Never say cold
This week’s post is in honor of my loving wife, Ellen, who introduced my temperature-insensitive self nearly 30 years ago to her unique take on words used to label cooler temperatures.
Nippy she sees as a non-threatening coolishness, one that inspires rosy cheeks & connotes fun & frivolity, yet still requires a sweater. Nippy entered the English language in 1898, & has a vague association with the idiom, “a biting chill in the air.” Nippy comes from the word nip, which came to the language in the 1300s from Germanic sources, meaning to pinch sharply or bite suddenly.
Just down the thermometer on Ellen’s scale of coolness is chilly, a level of coolness that calls for serious layering. Chilly showed up in the 1560s from the noun chill, which came from a Proto-Indo European word meaning cold, through the Old English word ciele or cele. Interestingly, for two centuries, from the 1400s through the 1600s the word chill eclipsed the word cold in English usage. Since the 1600s, cold is most English speakers’ go-to word when the temperature drops.
Next on Ellen’s scale of coolness is brisk, which connotes consistent discomfort & very little hope in sight for warming. Ellen tries to reserve brisk for truly uncomfortable situations. Brisk came to English through Scottish (bruisk) in the 1550s. The Scots got it from the French word brusque which meant lively, fierce, sharp, & tart.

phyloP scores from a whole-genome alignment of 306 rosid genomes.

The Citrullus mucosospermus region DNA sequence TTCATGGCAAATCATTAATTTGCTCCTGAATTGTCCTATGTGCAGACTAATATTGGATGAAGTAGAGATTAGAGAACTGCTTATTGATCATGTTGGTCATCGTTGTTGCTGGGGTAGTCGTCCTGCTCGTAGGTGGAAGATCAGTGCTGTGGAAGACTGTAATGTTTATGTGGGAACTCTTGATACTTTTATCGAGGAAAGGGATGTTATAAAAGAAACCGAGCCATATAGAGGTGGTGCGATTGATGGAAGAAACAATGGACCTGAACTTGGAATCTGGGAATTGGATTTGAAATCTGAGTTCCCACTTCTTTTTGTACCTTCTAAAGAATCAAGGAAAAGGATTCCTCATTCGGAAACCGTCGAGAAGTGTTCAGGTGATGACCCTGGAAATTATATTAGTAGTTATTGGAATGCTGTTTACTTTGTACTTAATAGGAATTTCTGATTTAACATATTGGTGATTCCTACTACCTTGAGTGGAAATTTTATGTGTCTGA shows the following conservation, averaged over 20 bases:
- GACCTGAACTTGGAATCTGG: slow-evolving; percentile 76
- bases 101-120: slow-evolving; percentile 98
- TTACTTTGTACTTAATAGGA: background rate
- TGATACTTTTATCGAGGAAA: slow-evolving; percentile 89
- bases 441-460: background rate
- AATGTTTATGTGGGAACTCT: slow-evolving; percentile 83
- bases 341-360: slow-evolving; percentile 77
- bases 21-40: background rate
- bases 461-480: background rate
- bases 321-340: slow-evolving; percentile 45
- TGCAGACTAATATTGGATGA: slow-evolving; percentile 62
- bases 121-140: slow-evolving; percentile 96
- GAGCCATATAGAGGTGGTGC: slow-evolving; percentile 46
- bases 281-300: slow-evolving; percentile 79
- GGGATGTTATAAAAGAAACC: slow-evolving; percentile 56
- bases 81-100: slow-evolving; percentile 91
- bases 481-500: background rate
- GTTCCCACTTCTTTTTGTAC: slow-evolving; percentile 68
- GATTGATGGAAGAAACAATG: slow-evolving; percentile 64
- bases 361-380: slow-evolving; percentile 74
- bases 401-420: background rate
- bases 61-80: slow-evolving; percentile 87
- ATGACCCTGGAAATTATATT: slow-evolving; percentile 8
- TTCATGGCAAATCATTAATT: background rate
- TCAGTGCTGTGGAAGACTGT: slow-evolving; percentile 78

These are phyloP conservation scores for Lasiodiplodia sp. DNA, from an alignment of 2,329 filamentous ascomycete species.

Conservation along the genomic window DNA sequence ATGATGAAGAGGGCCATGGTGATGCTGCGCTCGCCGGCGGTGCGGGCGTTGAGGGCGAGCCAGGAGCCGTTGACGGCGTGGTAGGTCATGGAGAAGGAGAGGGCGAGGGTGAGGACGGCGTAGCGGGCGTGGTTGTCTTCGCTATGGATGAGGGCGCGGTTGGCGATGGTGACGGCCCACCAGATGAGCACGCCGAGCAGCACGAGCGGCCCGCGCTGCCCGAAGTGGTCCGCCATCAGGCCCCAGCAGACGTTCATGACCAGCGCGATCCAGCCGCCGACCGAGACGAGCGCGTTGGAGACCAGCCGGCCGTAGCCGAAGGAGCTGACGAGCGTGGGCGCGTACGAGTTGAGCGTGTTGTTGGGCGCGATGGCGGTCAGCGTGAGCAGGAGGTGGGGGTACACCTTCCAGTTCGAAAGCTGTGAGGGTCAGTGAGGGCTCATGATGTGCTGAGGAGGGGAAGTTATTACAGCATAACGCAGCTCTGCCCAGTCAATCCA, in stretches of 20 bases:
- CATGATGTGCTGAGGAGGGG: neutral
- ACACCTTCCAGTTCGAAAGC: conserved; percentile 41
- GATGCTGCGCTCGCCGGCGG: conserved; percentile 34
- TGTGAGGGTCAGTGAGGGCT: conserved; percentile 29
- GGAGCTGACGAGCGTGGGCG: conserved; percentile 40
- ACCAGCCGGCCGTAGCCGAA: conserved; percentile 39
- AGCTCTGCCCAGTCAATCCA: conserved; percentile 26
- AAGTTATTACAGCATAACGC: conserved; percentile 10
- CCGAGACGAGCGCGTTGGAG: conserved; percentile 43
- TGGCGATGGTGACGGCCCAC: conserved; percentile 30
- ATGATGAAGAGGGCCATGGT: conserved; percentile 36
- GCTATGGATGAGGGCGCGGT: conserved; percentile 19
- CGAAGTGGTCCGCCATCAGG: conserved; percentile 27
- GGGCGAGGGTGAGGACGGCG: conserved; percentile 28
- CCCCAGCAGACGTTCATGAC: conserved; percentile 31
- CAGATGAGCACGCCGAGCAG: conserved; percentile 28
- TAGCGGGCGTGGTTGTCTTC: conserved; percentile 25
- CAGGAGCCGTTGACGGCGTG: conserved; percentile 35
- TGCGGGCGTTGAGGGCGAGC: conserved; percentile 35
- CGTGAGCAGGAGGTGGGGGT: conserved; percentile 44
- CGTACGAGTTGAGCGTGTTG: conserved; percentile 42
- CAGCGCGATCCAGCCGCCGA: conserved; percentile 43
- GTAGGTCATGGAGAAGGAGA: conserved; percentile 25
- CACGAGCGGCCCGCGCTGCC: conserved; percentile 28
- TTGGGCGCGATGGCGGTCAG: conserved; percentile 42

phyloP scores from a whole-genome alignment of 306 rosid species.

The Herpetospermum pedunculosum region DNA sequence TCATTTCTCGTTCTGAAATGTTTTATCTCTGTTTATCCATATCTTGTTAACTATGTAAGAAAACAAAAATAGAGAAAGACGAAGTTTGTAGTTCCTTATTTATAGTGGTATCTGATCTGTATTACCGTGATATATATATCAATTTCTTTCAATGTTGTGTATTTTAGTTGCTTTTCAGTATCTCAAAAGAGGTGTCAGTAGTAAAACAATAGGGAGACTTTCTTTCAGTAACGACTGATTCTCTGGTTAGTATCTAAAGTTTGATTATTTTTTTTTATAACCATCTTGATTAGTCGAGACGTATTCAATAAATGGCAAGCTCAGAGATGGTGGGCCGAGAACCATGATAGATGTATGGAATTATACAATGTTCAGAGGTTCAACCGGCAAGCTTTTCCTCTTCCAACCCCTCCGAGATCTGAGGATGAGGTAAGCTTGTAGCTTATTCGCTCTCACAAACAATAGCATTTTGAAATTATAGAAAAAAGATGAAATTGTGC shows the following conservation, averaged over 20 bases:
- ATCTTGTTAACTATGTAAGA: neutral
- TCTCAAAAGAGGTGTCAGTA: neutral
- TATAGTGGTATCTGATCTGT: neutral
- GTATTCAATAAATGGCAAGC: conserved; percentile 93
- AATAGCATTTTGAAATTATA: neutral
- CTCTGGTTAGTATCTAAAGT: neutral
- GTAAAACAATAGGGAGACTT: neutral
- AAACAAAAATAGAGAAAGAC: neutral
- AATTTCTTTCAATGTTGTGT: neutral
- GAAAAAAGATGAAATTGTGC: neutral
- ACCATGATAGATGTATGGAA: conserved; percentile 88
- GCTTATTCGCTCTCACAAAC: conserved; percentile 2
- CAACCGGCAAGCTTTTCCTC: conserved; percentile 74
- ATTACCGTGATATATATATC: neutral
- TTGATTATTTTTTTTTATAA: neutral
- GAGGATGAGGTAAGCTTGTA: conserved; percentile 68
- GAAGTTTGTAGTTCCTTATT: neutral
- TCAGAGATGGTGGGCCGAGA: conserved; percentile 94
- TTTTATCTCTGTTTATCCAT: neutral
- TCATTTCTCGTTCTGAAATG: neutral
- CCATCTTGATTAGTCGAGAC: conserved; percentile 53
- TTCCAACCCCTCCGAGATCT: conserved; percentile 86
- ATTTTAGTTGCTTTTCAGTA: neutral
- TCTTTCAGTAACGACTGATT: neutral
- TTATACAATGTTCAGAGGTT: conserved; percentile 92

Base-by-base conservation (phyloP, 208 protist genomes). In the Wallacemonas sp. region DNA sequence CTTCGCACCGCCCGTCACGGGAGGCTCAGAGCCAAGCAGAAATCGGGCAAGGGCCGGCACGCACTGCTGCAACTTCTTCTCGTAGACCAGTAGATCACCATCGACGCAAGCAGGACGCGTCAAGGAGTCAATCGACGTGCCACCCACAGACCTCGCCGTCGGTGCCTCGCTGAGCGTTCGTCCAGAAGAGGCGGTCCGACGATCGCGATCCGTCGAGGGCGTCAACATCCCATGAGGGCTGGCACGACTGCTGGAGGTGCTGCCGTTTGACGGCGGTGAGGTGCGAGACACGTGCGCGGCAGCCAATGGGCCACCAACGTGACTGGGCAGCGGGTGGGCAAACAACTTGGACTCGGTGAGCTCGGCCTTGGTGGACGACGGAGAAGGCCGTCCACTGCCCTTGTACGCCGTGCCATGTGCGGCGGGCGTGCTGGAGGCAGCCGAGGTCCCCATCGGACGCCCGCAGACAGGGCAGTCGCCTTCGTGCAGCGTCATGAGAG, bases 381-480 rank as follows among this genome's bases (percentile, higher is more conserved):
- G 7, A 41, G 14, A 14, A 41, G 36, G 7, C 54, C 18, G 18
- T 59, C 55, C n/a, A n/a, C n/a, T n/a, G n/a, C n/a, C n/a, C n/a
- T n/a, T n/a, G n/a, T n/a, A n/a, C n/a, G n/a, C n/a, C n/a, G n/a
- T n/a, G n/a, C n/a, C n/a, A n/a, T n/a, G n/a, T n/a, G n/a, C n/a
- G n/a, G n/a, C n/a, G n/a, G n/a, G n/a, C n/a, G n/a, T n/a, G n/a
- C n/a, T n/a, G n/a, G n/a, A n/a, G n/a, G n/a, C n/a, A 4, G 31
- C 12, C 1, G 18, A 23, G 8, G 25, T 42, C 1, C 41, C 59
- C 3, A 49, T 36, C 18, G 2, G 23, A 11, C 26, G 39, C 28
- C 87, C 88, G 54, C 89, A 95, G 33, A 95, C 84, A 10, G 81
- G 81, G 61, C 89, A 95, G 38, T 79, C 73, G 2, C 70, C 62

In Ellen’s scale of coolness, the word cold is to be avoided at all costs, as it suggests all hope is lost. For academic purposes, I have included this ever-so-sad & hope-sucking word. Read on if you are strong. Cold comes from Germanic sources (cald, ceald, kalt, kaldr, kalds, & more) and appeared in English in the 900s. These words came from the Proto-Indo-European word gel- or gol-, which through other branches of the etymological tree gave birth to gelatin, glass & glacier.
Some cold idioms include:
Catch cold - 1200s
Cold-blooded - 1590s
Cold-hearted - 1600
Cold shoulder - 1816
Cold feet - 1893
Cold turkey - 1910
Cold war - 1945
Also of interest, the word cool once had the form coolth. For reasons unknown, though warm held onto the alternate form warmth, cool lost its alternate form coolth.
What have you to say about Ellen’s scale of coolness? Or about any of the words above?
My thanks go out to this week’s sources: Merriam-Webster, the OED, Etymonline, & Wordnik
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I write for teens, narrate audio books, bake bread, play music, and ponder the wonder of words in a foggy little town on California's central coast.
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